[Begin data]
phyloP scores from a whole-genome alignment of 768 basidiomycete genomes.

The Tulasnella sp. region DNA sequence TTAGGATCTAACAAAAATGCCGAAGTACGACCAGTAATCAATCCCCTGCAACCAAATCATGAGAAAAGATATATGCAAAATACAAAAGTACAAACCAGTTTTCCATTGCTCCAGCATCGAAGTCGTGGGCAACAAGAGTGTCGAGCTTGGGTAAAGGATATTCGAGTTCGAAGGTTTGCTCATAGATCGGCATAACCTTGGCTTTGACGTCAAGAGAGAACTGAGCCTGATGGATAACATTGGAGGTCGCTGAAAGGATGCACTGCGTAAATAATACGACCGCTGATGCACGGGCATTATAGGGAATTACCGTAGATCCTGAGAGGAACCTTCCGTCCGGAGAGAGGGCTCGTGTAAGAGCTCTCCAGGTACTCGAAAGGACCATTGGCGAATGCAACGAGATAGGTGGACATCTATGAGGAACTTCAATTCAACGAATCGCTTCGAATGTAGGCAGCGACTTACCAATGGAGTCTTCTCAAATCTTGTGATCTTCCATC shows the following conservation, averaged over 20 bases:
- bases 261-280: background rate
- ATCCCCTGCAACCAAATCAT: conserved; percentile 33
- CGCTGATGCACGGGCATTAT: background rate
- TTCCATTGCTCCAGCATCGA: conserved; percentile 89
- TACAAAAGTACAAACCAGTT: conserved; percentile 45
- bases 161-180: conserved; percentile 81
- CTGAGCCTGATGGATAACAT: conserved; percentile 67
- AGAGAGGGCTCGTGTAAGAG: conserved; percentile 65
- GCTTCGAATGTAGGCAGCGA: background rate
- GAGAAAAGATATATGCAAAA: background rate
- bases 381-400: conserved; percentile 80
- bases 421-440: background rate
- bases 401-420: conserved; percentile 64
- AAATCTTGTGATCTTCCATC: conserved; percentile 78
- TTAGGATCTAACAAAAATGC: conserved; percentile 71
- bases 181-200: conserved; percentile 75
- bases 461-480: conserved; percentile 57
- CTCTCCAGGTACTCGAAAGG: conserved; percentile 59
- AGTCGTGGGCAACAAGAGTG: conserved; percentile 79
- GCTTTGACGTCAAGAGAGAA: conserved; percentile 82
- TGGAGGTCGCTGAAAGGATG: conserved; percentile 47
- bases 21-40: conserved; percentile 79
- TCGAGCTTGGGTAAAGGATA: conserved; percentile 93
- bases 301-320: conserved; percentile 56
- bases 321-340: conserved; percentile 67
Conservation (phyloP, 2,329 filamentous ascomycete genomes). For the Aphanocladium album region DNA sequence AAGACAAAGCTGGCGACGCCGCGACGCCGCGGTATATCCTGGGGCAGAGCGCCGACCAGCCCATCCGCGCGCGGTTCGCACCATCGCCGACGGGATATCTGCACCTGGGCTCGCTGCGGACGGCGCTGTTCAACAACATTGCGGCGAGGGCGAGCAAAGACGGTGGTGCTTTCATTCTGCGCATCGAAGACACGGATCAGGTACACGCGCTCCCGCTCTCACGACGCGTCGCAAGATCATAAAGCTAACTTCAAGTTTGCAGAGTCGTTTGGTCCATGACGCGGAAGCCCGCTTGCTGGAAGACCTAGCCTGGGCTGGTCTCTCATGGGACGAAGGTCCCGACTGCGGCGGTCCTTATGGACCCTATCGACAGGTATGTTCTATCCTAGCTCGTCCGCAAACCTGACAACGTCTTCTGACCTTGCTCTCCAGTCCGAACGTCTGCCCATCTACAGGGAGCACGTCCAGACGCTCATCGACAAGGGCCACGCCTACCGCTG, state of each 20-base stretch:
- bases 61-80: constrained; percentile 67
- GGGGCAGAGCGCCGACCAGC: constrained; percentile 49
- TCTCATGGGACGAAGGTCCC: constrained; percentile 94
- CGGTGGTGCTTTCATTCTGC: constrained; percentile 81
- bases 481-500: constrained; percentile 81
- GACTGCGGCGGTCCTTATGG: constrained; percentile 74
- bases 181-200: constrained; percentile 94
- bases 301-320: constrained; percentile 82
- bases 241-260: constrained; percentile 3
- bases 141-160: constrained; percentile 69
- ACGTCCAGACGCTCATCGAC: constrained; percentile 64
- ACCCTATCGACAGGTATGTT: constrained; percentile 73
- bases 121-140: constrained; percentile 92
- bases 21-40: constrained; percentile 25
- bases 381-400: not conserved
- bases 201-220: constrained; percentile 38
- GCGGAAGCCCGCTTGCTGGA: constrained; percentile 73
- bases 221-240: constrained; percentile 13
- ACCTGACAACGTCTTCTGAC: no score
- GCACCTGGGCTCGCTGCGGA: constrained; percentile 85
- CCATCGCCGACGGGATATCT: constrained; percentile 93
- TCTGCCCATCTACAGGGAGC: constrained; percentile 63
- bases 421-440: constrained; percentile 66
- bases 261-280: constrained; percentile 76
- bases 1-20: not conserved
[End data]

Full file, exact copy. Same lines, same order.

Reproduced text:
phyloP scores from a whole-genome alignment of 768 basidiomycete genomes.

The Tulasnella sp. region DNA sequence TTAGGATCTAACAAAAATGCCGAAGTACGACCAGTAATCAATCCCCTGCAACCAAATCATGAGAAAAGATATATGCAAAATACAAAAGTACAAACCAGTTTTCCATTGCTCCAGCATCGAAGTCGTGGGCAACAAGAGTGTCGAGCTTGGGTAAAGGATATTCGAGTTCGAAGGTTTGCTCATAGATCGGCATAACCTTGGCTTTGACGTCAAGAGAGAACTGAGCCTGATGGATAACATTGGAGGTCGCTGAAAGGATGCACTGCGTAAATAATACGACCGCTGATGCACGGGCATTATAGGGAATTACCGTAGATCCTGAGAGGAACCTTCCGTCCGGAGAGAGGGCTCGTGTAAGAGCTCTCCAGGTACTCGAAAGGACCATTGGCGAATGCAACGAGATAGGTGGACATCTATGAGGAACTTCAATTCAACGAATCGCTTCGAATGTAGGCAGCGACTTACCAATGGAGTCTTCTCAAATCTTGTGATCTTCCATC shows the following conservation, averaged over 20 bases:
- bases 261-280: background rate
- ATCCCCTGCAACCAAATCAT: conserved; percentile 33
- CGCTGATGCACGGGCATTAT: background rate
- TTCCATTGCTCCAGCATCGA: conserved; percentile 89
- TACAAAAGTACAAACCAGTT: conserved; percentile 45
- bases 161-180: conserved; percentile 81
- CTGAGCCTGATGGATAACAT: conserved; percentile 67
- AGAGAGGGCTCGTGTAAGAG: conserved; percentile 65
- GCTTCGAATGTAGGCAGCGA: background rate
- GAGAAAAGATATATGCAAAA: background rate
- bases 381-400: conserved; percentile 80
- bases 421-440: background rate
- bases 401-420: conserved; percentile 64
- AAATCTTGTGATCTTCCATC: conserved; percentile 78
- TTAGGATCTAACAAAAATGC: conserved; percentile 71
- bases 181-200: conserved; percentile 75
- bases 461-480: conserved; percentile 57
- CTCTCCAGGTACTCGAAAGG: conserved; percentile 59
- AGTCGTGGGCAACAAGAGTG: conserved; percentile 79
- GCTTTGACGTCAAGAGAGAA: conserved; percentile 82
- TGGAGGTCGCTGAAAGGATG: conserved; percentile 47
- bases 21-40: conserved; percentile 79
- TCGAGCTTGGGTAAAGGATA: conserved; percentile 93
- bases 301-320: conserved; percentile 56
- bases 321-340: conserved; percentile 67
Conservation (phyloP, 2,329 filamentous ascomycete genomes). For the Aphanocladium album region DNA sequence AAGACAAAGCTGGCGACGCCGCGACGCCGCGGTATATCCTGGGGCAGAGCGCCGACCAGCCCATCCGCGCGCGGTTCGCACCATCGCCGACGGGATATCTGCACCTGGGCTCGCTGCGGACGGCGCTGTTCAACAACATTGCGGCGAGGGCGAGCAAAGACGGTGGTGCTTTCATTCTGCGCATCGAAGACACGGATCAGGTACACGCGCTCCCGCTCTCACGACGCGTCGCAAGATCATAAAGCTAACTTCAAGTTTGCAGAGTCGTTTGGTCCATGACGCGGAAGCCCGCTTGCTGGAAGACCTAGCCTGGGCTGGTCTCTCATGGGACGAAGGTCCCGACTGCGGCGGTCCTTATGGACCCTATCGACAGGTATGTTCTATCCTAGCTCGTCCGCAAACCTGACAACGTCTTCTGACCTTGCTCTCCAGTCCGAACGTCTGCCCATCTACAGGGAGCACGTCCAGACGCTCATCGACAAGGGCCACGCCTACCGCTG, state of each 20-base stretch:
- bases 61-80: constrained; percentile 67
- GGGGCAGAGCGCCGACCAGC: constrained; percentile 49
- TCTCATGGGACGAAGGTCCC: constrained; percentile 94
- CGGTGGTGCTTTCATTCTGC: constrained; percentile 81
- bases 481-500: constrained; percentile 81
- GACTGCGGCGGTCCTTATGG: constrained; percentile 74
- bases 181-200: constrained; percentile 94
- bases 301-320: constrained; percentile 82
- bases 241-260: constrained; percentile 3
- bases 141-160: constrained; percentile 69
- ACGTCCAGACGCTCATCGAC: constrained; percentile 64
- ACCCTATCGACAGGTATGTT: constrained; percentile 73
- bases 121-140: constrained; percentile 92
- bases 21-40: constrained; percentile 25
- bases 381-400: not conserved
- bases 201-220: constrained; percentile 38
- GCGGAAGCCCGCTTGCTGGA: constrained; percentile 73
- bases 221-240: constrained; percentile 13
- ACCTGACAACGTCTTCTGAC: no score
- GCACCTGGGCTCGCTGCGGA: constrained; percentile 85
- CCATCGCCGACGGGATATCT: constrained; percentile 93
- TCTGCCCATCTACAGGGAGC: constrained; percentile 63
- bases 421-440: constrained; percentile 66
- bases 261-280: constrained; percentile 76
- bases 1-20: not conserved